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Absence of Anogenital Injury in the Adolescent Adult Female Sexual Assault Patient

NCJ Number
Jenifer Markowitz, ND, RN, WHNP-BC, SANE-A
Date Published
October 2012
3 pages
This brief examines the absence of reported or documented anogental injury in female sexual assault patients.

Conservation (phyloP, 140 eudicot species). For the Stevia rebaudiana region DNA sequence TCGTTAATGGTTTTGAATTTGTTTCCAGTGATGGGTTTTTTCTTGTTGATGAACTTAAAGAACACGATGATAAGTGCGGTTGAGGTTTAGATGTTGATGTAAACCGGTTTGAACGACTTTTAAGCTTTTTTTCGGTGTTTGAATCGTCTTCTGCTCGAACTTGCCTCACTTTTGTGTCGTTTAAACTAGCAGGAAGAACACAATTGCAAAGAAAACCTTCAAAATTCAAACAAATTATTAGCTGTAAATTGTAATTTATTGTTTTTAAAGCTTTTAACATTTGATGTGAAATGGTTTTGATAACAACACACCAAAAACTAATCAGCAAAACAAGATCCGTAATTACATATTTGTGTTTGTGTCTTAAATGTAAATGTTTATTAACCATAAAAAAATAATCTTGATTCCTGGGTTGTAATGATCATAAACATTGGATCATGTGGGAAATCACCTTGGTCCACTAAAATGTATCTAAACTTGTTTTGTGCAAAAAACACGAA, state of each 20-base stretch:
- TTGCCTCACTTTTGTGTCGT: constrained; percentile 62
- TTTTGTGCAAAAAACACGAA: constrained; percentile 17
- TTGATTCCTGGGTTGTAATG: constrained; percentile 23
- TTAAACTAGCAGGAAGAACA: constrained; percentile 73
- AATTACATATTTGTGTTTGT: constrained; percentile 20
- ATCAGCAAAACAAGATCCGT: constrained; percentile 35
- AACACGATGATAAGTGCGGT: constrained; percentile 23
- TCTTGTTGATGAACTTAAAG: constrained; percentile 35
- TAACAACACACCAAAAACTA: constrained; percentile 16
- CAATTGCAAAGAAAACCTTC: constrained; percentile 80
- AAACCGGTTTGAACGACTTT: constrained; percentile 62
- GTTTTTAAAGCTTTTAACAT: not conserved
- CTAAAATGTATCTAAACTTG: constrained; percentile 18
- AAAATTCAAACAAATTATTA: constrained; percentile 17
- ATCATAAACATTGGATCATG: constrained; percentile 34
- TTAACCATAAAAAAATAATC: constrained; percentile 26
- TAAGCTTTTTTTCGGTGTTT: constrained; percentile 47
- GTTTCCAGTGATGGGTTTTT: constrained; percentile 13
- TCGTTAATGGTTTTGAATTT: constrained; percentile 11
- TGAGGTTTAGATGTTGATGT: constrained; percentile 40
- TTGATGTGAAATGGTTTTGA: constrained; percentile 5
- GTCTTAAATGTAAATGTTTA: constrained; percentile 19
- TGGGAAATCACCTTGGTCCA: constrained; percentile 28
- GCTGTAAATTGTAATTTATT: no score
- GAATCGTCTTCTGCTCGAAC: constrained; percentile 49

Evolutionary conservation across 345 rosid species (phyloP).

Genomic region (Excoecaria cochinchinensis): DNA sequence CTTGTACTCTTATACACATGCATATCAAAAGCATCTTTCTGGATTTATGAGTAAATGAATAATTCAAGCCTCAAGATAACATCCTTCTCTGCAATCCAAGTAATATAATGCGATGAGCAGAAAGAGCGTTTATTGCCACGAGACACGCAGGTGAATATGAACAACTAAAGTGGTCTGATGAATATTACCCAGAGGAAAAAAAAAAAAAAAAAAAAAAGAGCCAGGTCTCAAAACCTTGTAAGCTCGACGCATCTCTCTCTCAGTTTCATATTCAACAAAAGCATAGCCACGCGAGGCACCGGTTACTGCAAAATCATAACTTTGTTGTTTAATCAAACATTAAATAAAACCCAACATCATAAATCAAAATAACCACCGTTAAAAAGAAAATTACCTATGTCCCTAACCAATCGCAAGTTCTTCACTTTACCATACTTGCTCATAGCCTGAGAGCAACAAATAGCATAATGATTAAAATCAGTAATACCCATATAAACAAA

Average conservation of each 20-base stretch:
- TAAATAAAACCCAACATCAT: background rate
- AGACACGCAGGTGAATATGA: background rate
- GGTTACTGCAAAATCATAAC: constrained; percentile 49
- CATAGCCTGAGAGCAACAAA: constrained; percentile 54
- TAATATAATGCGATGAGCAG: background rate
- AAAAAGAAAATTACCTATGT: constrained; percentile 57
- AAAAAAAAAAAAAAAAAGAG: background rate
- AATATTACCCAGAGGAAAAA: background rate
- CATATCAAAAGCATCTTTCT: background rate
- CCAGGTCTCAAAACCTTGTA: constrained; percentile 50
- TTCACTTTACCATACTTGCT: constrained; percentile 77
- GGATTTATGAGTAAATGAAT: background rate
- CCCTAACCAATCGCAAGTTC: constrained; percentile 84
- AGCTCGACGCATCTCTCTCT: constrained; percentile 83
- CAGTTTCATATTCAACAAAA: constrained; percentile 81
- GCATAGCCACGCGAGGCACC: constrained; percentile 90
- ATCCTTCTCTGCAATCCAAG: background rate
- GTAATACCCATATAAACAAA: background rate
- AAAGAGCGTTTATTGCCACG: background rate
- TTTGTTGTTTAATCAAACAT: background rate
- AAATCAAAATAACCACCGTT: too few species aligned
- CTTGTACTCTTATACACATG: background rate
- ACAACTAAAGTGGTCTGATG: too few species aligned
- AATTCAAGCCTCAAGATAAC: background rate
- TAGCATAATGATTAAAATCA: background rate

This brief examines the absence of reported or documented anogental injuries in adult/adolescent female sexual assault patients. A review of studies examining female sexual assault revealed that a significant number of studies found that a large percentage of study participants reported no anogenital injury. One of the reasons for the lack of reported anogenital injuries results from how the patient is examined, either from looking at the genitalia or anus with the naked eye or using a more specialized technique such as a colonoscopy. The review also found that most studies did not specifically examine injury from anal penetration but rather looked at the extent of trauma in the larger context of all types of sexual assault. Other factors identified as impacting the report of anogenital injury include the age of the victim, the race of the victim, and the timing of the medical examination. Victims aged 12 to 17 were found to have a higher incidence of anogenital injury compared to victims aged 18 to 49, and women of color were found to have these types of injuries at lower rates compared to Caucasian women. The timing of the medical examination of female sexual assault victims was also important, with victims who were examined within 24-48 hours of the assault reporting higher rates of anogenital injuries compared to those who were examined 72 hours after the assault. Endnotes